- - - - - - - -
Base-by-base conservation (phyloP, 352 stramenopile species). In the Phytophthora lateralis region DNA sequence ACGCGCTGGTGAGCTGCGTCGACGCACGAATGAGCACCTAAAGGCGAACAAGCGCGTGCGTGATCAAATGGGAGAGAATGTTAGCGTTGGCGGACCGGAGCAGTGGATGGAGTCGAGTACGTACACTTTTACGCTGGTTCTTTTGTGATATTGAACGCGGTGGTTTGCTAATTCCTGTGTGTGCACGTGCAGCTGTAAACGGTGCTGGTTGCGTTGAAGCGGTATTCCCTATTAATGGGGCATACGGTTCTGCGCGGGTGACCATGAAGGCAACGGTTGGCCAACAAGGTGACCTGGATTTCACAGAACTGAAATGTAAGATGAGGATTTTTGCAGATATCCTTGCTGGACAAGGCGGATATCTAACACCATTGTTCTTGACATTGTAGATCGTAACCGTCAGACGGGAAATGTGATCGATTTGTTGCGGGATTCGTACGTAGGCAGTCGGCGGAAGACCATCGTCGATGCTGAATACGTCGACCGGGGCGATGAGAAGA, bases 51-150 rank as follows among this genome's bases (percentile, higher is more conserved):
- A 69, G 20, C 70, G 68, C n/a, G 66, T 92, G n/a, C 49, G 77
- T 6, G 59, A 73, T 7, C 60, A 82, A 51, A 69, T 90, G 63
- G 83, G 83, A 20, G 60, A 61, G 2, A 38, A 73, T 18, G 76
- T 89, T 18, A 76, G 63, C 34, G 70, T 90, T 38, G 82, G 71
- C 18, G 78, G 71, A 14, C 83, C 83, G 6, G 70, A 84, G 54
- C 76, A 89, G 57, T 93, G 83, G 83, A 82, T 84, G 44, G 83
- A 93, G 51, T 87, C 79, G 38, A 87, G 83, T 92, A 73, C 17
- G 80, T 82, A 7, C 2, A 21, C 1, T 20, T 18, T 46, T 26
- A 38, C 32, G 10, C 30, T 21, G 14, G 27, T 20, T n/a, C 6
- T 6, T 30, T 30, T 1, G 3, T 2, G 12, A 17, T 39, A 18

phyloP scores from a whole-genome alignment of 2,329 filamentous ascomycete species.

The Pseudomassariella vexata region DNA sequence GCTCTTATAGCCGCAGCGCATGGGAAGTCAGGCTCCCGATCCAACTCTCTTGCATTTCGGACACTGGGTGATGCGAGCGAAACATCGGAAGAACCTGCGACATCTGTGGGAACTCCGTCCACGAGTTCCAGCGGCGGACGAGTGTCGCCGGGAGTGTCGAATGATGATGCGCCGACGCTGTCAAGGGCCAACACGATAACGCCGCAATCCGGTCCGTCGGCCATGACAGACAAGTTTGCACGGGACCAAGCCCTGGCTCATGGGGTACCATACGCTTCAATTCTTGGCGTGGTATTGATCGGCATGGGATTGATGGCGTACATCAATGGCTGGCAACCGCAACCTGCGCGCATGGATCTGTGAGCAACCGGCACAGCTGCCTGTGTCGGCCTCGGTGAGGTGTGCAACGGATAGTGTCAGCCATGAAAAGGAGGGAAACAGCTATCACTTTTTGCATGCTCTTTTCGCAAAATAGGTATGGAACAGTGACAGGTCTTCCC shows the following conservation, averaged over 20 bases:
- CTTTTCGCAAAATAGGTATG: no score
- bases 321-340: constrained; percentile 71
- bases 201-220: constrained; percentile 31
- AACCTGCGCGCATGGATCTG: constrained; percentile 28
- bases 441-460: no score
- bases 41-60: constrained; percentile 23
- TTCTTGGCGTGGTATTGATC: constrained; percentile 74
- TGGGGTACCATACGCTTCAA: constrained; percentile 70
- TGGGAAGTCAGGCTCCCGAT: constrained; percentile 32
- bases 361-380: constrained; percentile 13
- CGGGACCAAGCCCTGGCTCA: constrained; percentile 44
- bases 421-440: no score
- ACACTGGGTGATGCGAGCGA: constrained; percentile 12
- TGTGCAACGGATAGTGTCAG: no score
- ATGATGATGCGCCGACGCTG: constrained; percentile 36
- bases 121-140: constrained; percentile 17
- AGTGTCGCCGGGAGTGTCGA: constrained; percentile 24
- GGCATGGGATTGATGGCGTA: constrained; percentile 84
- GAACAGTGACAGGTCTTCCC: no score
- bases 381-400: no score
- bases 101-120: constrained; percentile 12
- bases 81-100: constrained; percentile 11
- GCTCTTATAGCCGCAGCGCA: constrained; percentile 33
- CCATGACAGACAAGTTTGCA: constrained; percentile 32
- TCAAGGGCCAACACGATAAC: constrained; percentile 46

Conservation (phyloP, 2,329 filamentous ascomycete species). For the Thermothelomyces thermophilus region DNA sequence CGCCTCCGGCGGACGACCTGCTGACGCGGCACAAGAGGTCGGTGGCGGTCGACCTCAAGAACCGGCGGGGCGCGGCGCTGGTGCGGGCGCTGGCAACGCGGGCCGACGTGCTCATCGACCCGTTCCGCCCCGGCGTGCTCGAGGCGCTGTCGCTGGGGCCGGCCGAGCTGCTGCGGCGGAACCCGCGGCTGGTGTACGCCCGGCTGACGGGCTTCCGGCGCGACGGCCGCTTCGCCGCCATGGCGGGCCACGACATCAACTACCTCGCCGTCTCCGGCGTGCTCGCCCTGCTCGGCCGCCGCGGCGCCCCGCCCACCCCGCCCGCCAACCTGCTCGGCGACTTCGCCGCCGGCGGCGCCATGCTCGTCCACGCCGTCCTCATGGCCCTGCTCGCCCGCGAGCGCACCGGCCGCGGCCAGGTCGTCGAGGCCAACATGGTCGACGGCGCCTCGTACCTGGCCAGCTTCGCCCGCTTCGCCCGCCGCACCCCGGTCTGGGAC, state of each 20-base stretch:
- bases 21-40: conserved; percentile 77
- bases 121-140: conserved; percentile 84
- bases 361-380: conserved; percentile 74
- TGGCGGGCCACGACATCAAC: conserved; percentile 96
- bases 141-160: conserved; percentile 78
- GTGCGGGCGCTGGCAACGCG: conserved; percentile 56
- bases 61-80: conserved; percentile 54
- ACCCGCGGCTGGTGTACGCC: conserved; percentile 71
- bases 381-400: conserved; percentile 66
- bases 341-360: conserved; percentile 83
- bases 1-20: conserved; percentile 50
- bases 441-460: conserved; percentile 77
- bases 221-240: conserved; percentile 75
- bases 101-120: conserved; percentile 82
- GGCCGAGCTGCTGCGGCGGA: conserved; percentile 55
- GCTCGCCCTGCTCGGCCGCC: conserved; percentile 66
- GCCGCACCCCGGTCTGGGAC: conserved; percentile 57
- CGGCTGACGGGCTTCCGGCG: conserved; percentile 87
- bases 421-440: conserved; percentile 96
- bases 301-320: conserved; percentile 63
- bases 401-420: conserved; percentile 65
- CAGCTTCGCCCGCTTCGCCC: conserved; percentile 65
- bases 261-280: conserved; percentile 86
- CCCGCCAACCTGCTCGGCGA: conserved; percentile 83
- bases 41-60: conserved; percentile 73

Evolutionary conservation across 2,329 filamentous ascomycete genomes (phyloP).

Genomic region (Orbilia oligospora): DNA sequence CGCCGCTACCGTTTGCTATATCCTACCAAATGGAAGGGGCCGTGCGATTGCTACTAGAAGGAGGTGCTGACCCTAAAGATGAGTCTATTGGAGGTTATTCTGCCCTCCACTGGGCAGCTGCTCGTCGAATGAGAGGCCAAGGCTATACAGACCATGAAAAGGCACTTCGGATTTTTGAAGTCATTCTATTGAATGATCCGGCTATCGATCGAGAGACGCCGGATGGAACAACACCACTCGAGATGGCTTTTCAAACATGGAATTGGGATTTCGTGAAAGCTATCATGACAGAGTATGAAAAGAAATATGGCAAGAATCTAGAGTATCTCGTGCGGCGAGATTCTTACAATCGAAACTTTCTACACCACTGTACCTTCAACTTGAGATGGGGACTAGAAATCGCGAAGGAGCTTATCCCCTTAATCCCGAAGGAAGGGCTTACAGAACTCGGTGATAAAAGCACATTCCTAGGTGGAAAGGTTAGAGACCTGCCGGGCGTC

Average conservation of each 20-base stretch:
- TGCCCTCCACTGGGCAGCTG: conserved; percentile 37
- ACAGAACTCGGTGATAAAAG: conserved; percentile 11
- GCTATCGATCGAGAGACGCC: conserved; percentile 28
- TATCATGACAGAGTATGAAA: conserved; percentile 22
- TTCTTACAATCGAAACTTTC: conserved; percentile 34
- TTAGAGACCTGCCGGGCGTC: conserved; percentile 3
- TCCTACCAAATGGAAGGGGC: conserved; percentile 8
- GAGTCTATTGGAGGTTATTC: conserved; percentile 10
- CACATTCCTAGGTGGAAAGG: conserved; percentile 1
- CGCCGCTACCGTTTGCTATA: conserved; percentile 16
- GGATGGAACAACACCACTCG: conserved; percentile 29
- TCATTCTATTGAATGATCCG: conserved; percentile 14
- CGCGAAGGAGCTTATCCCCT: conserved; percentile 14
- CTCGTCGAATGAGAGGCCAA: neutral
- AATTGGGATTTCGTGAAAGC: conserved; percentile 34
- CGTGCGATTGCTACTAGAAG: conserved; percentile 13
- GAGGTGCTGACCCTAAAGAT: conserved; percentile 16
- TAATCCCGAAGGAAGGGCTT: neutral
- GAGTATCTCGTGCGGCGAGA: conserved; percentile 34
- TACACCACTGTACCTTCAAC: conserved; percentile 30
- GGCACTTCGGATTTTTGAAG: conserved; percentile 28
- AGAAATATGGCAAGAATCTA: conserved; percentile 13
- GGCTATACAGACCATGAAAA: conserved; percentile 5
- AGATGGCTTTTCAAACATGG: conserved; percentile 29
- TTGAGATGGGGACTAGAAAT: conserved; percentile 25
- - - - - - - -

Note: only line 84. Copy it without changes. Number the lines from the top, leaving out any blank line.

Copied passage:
- GAGGTGCTGACCCTAAAGAT: conserved; percentile 16